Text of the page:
Students explore stakeholder perceptions of bus stops

people getting on busPhoto: Metro Transit This spring, graduate students at the Humphrey School of Public Affairs partnered with Metro Transit to explore the perceptions neighboring stakeholders have regarding nearby bus stops. The project—conducted as part of a capstone workshop focused on integrating land use, technology, and equity into transit planning—specifically aimed to generate solutions that maximize the role of bus stops as community assets. 

In previous work, including research efforts led by U of M professor Yingling Fan, Metro Transit investigated what riders think of transit infrastructure, but less attention has been given to the feelings of the surrounding community. This project explored those missing perspectives by focusing on neighboring stakeholders, defined by the research team as nearby property owners, business managers and staff, residents, and other users of the space.

The student team consisted of Joseph Ayers-Johnson, Kurt Howard, Casey Lauderdale, Joseph Polacek, and Jake Schutt. The course instructor was Lyssa Leitner, who is a transportation planner with Washington County.

To complete the project, students conducted a literature review, interviewed subject matter experts in transit and community development, and surveyed more than 60 neighboring stakeholders. Through these efforts, the team sought to understand how Metro Transit can contribute to a more positive perception and experience of local bus stops and enhance their role as community assets for both riders and neighbors.

The team concentrated on three issues: how neighbors feel about nearby bus stops, what influences these feelings, and how neighbors can become more engaged in creating better bus stops.

Findings illuminate existing positive and negative perceptions of bus stops. Positive examples include the value transit accessibility brings for nearby residents and businesses, and the role bus stops play in contributing to a walkable environment. Negative factors are primarily related to maintenance needs and the perceived attraction of unwanted activity such as crime.Metro transit operates more than 12,000 bus stops over 907 square miles in the Twin Cities region.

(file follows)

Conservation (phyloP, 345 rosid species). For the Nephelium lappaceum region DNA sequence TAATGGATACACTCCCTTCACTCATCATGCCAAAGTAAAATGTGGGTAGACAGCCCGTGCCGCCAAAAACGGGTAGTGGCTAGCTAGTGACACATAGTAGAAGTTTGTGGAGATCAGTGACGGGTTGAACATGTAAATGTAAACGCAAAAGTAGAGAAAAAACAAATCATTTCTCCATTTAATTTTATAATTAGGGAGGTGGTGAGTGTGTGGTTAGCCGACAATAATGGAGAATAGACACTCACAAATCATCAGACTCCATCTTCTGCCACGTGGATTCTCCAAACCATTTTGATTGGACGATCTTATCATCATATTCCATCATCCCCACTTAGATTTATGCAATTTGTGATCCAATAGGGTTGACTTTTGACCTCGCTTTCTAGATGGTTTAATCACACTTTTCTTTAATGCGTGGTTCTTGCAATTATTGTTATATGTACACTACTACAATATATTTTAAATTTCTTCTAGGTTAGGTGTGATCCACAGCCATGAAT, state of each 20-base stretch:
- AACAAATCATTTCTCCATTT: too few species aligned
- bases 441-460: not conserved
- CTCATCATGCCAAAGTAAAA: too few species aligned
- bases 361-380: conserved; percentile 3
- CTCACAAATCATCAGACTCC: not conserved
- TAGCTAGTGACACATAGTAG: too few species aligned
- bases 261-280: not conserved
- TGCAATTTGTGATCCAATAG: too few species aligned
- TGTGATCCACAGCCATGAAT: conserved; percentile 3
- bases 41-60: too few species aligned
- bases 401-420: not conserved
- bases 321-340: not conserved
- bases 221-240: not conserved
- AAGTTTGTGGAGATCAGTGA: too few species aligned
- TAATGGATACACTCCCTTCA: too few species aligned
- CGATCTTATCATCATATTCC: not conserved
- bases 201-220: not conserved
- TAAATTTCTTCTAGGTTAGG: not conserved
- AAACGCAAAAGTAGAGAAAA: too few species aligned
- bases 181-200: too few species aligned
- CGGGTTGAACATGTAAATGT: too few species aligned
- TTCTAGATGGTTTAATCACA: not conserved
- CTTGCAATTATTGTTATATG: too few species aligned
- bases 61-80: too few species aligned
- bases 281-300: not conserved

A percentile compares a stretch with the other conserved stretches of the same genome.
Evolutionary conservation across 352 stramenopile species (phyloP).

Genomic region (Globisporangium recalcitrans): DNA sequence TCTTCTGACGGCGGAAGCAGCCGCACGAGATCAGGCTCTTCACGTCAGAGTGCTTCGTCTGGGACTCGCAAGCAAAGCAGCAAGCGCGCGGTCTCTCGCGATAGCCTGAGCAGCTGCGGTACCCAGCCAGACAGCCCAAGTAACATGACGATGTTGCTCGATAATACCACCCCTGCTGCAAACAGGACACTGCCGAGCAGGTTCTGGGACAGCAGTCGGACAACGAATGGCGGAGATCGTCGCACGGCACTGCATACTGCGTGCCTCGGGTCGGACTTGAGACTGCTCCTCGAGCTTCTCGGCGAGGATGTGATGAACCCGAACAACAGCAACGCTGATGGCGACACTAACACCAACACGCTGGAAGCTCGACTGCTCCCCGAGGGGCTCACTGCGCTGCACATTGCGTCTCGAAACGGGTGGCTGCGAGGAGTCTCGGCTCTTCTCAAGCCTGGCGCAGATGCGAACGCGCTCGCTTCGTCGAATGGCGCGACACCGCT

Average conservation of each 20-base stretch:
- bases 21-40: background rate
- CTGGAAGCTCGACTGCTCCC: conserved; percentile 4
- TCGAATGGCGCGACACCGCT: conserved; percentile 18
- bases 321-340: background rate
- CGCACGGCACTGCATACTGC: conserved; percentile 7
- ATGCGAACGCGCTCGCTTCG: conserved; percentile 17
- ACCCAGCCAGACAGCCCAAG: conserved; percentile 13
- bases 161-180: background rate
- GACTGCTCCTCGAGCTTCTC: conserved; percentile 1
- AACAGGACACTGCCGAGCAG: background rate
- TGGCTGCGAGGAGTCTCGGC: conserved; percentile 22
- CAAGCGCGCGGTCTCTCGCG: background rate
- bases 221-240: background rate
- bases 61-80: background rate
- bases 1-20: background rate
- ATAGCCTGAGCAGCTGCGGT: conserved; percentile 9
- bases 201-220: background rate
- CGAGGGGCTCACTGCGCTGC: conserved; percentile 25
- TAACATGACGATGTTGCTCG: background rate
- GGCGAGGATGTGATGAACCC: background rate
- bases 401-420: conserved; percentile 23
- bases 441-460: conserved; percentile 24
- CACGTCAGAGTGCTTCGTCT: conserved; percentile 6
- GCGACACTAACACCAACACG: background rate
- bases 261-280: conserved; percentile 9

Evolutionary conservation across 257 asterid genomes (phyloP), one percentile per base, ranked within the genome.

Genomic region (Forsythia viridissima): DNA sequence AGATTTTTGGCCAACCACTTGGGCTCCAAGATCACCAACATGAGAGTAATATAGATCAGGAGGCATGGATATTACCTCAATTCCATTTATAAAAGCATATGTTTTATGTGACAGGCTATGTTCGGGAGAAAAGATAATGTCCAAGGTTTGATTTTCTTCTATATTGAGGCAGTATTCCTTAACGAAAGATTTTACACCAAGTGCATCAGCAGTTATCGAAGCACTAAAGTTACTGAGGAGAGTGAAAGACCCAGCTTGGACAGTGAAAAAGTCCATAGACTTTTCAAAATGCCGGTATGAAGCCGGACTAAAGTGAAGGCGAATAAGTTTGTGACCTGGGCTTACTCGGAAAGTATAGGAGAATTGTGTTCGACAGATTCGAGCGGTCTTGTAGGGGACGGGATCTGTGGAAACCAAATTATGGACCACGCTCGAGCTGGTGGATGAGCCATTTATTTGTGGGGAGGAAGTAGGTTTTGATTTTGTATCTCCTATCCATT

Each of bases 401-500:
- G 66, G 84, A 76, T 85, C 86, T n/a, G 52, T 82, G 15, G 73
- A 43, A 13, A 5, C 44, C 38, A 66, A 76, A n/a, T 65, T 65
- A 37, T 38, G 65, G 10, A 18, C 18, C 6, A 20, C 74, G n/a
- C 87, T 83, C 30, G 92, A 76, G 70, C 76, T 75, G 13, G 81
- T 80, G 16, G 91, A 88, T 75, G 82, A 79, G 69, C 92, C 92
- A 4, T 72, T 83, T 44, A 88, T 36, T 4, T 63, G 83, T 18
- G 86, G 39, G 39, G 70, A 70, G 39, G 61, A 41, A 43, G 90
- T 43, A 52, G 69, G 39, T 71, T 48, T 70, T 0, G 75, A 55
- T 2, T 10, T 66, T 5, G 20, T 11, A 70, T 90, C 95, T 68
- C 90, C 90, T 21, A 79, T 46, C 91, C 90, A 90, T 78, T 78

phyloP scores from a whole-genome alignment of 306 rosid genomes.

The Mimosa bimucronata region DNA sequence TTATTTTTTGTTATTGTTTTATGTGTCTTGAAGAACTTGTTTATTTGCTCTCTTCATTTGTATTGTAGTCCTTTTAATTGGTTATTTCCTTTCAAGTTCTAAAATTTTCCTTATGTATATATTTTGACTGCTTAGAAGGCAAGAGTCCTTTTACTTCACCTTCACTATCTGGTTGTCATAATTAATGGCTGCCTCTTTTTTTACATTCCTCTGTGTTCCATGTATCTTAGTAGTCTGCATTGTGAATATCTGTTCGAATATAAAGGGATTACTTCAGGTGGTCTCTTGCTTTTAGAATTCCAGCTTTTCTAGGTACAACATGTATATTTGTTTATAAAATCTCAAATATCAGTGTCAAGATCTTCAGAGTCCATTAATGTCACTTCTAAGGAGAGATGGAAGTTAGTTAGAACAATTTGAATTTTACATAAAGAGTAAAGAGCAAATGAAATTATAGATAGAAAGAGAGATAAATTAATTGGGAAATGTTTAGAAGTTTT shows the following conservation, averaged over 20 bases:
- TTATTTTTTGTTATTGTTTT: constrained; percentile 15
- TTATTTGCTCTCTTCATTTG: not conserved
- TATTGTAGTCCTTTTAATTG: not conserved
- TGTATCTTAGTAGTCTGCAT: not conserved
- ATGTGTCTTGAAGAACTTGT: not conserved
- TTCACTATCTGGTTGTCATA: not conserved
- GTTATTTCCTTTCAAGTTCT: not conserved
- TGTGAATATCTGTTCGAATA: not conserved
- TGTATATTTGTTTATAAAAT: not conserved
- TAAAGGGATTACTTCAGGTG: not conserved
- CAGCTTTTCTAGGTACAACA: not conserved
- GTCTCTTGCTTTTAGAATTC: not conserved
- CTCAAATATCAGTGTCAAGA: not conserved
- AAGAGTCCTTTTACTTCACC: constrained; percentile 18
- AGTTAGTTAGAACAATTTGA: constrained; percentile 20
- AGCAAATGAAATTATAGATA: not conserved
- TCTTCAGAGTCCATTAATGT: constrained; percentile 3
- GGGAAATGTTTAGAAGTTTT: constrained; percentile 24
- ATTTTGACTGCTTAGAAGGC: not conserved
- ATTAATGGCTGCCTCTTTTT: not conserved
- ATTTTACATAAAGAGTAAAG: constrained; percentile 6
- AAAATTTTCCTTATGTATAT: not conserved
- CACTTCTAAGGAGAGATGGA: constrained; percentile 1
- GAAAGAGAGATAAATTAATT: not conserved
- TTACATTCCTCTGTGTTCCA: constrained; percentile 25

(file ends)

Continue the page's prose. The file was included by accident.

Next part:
Based on these findings, the students developed 11 recommended actions to help Metro Transit strengthen the role of bus stops as community assets:

  • Expand the role of community ownership models.
  • Create an outreach strategy.
  • Harness civic energy by partnering with community organizations.
  • Share positive stories.
  • Create an information hub where interested parties can learn how to customize their bus stop.
  • Collaborate on municipal improvements.
  • Contract with neighborhood groups for community outreach and engagement efforts.
  • Replicate pilot surveys on a wider scale.
  • Leverage existing community events.
  • Run a pilot program of neighborhood-led bus stop customization and measure the response from riders and neighbors.
  • Consider creating a position to act as a full-time liaison between Metro Transit agencies and community members.

The goal of these actions, according to the students, is to help Metro Transit create value that is recognized by transit riders, neighbors, and policymakers.


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